ReplyDelete

Post a Comment

You Might Also Like

Review | The Unselected Journals of Emma M. Lion, Vols. 1 & 2 by Beth Brower

I feel a bit giddy finally talking to you all about this series. If you'll remember, I fell madly in love with The Q when it came out a few years ago. Now, Beth Brower is writing The Unselected Journals of Emma M. Lion—a series of novellas set in London in 1883. Each volume is an excerpt from the incorrigible Emma's journals, and the first two volumes are already available with the third on the way soon. I think they'd make rather perfect pandemic reading. Humorous and charming down to their bones, they're just what the doctor ordered to lift your spirits in this uncertain time that just proves to be too much some days. If you're experiencing one of those days, I suggest giving Volume 1a go (it's only 99 cents on Kindle, $4.99 for a trade paperback copy). It will surprise exactly none of you that I own print and digital editions of both volumes. 
Miss Emma M. Lion has waited long enough. Come hell or high water (and really, given her track record, both are likel…

Review | If I Never Met You by Mhairi McFarlane

It's been years since I picked up a Mhairi McFarlane novel, and I'm not really sure why that is. I liked It's Not Me, It's Youwell enough (it's obvious she's quite a witty writer), but something about the execution felt off and I think I let that keep me from diving deeper into her backlist. Then came an offer to review her upcoming title If I Never Met You, and something about this one seemed to call out to me. As though it was time. As though Laurie and Jamie might be the ones. Spoiler alert: It was and they were. It was the perfect read for a couple of dreary, grey January days. While not perhaps as bubbly as I've Got Your Number, I would definitely recommend it to readers who enjoyed that novel. They share a business setting, two individuals who are more than they know themselves to be, and a wonderfully slow burn romance. Readers who love Sarra Manning and Beth O'Leary's The Flatshareshould also take note.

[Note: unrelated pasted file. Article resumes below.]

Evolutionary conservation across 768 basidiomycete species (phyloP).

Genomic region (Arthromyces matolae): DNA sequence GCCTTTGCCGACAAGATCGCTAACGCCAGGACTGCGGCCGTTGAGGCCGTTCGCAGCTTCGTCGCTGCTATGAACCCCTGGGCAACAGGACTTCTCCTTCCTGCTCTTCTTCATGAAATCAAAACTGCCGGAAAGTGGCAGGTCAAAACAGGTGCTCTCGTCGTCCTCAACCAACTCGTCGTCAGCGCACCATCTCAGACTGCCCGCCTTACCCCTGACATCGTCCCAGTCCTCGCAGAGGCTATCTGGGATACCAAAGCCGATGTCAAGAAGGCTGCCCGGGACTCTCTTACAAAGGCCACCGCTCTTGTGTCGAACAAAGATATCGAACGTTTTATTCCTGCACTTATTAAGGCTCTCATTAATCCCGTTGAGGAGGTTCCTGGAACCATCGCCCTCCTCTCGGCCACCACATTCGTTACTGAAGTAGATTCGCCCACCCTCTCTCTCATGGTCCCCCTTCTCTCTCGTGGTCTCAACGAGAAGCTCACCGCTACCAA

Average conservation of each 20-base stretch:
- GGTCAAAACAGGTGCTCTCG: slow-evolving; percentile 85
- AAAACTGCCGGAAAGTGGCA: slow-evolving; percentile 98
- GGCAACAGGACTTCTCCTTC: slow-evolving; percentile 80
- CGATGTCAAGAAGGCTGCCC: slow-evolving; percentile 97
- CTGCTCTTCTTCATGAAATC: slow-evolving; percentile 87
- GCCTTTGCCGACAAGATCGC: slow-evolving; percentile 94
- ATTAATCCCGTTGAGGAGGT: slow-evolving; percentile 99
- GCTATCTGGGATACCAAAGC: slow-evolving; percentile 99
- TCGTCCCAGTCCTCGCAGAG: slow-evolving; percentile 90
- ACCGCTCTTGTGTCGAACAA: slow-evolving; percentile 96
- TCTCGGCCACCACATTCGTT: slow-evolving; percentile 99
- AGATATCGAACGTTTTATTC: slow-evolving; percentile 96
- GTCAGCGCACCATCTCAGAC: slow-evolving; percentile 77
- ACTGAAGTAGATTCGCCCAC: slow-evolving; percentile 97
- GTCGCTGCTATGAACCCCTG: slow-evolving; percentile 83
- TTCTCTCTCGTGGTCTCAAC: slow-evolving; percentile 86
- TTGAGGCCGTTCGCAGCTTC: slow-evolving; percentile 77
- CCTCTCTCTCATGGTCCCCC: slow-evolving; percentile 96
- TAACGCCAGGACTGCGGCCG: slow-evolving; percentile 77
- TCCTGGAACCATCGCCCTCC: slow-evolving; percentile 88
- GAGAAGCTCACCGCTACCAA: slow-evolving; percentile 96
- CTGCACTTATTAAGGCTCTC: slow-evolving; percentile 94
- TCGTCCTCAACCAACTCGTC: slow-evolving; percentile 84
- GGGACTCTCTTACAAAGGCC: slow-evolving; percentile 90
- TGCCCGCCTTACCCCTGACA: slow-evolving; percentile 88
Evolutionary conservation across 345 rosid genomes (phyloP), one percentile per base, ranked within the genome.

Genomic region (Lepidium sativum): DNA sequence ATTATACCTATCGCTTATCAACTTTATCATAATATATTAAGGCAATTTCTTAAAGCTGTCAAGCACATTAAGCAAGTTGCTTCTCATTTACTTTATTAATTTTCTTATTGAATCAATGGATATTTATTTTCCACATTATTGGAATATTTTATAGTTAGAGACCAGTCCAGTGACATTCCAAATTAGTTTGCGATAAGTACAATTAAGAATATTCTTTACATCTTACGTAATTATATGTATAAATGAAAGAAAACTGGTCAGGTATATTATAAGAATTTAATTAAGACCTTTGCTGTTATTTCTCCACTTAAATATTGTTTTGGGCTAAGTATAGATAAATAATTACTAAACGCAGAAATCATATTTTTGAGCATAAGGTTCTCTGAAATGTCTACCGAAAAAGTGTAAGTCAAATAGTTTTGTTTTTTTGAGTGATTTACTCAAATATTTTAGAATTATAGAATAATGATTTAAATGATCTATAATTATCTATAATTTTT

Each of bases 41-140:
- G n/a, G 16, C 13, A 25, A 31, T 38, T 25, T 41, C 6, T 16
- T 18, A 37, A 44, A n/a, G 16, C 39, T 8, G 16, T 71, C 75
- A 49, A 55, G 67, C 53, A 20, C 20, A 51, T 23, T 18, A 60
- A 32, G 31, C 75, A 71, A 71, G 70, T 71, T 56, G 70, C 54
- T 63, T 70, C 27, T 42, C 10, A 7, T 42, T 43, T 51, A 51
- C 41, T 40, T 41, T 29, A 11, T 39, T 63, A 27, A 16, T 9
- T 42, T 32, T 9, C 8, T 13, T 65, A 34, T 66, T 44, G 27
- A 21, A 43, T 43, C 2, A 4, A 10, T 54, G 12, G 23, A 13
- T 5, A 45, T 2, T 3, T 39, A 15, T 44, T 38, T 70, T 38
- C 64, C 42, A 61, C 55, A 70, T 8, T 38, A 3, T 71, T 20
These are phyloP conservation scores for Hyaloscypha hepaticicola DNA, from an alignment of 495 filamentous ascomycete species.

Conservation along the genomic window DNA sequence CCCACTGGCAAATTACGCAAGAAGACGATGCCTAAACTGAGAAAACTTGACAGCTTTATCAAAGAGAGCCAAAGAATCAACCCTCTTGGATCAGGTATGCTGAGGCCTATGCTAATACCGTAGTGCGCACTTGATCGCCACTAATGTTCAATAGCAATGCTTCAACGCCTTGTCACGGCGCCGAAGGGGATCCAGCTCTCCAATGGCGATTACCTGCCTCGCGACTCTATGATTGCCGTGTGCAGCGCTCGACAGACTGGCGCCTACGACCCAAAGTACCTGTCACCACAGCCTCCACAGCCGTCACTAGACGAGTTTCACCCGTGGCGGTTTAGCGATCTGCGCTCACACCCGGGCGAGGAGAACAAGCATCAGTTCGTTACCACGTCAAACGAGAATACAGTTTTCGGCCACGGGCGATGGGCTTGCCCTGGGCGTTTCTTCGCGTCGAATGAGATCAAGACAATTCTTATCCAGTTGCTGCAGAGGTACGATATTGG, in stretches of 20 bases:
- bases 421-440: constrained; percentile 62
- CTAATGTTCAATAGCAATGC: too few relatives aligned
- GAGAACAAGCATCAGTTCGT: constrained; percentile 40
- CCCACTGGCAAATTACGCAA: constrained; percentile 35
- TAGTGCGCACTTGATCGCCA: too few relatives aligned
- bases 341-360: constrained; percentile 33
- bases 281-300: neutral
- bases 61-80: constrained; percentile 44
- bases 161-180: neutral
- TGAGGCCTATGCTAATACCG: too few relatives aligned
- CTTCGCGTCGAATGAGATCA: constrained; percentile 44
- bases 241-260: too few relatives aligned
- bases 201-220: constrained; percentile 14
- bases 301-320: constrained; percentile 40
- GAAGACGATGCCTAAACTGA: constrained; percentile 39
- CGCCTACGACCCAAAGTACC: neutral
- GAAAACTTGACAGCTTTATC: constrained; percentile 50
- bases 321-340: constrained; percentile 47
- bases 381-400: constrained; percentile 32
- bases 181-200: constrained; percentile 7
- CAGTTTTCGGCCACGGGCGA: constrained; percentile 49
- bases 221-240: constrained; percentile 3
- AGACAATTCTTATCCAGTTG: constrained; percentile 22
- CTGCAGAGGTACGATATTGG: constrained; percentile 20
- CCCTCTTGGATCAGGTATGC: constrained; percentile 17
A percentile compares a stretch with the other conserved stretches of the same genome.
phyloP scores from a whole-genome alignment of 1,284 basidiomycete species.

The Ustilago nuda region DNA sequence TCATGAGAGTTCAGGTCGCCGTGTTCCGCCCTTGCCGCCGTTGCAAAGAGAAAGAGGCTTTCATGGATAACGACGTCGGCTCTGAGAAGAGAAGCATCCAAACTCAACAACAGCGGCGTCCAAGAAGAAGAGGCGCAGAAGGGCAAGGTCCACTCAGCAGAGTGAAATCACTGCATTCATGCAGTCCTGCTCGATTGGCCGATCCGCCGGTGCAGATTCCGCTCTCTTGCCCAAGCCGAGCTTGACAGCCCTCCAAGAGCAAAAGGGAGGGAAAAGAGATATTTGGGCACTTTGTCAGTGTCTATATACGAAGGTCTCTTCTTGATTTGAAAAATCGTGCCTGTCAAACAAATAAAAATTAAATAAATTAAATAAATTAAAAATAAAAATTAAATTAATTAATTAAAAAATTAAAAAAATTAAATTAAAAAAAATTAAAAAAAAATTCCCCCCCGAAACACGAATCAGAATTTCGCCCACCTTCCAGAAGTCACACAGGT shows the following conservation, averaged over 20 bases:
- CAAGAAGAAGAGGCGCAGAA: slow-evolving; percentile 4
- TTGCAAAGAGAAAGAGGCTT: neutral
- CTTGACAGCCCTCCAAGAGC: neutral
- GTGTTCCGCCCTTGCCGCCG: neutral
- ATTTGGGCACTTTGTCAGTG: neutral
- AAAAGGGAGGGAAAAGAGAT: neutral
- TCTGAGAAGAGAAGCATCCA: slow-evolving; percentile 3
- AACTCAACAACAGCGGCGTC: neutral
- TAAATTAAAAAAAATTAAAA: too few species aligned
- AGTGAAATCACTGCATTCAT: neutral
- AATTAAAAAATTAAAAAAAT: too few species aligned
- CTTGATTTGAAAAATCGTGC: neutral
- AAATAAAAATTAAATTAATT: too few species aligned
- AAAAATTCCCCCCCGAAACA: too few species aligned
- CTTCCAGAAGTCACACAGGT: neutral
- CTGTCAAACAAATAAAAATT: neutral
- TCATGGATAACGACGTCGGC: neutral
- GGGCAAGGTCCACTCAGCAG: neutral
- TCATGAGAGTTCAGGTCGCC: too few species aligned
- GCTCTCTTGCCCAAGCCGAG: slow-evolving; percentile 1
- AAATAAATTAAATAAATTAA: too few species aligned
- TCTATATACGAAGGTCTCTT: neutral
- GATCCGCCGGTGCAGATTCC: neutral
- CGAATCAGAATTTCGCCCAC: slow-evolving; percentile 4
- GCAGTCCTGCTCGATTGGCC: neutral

Comedy was tragedy plus time, but the…

Angie’s Best Books of the Decade

I am winded, you guys. Winded from laboring over this list. This is the first time I've attempted to cobble together a Best Books of the Decade list, and I can't say I'll be up to it for another ten years or so. But my, I couldn't resist the challenge (or profound pleasure, if we're being honest). I kept trying to winnow it down, kept forcing myself to be ruthless. Like somehow I could (or should) keep it to a top ten (flat impossible) or at least a top twenty-five (who are we kidding?). But after bidding those constraints good riddance, I really did press myself to take a hard, clear look at what hurts (to mangle my favorite Hemingway quote). Because these novels hurt in the best way. Each entry on this list is a five-star book in my books. Which means I wouldn't change a single thing about a single one of them. They are the ones I call perfect when I recommend them to friends and strangers. They are the ones I have read and reread over the past ten years and…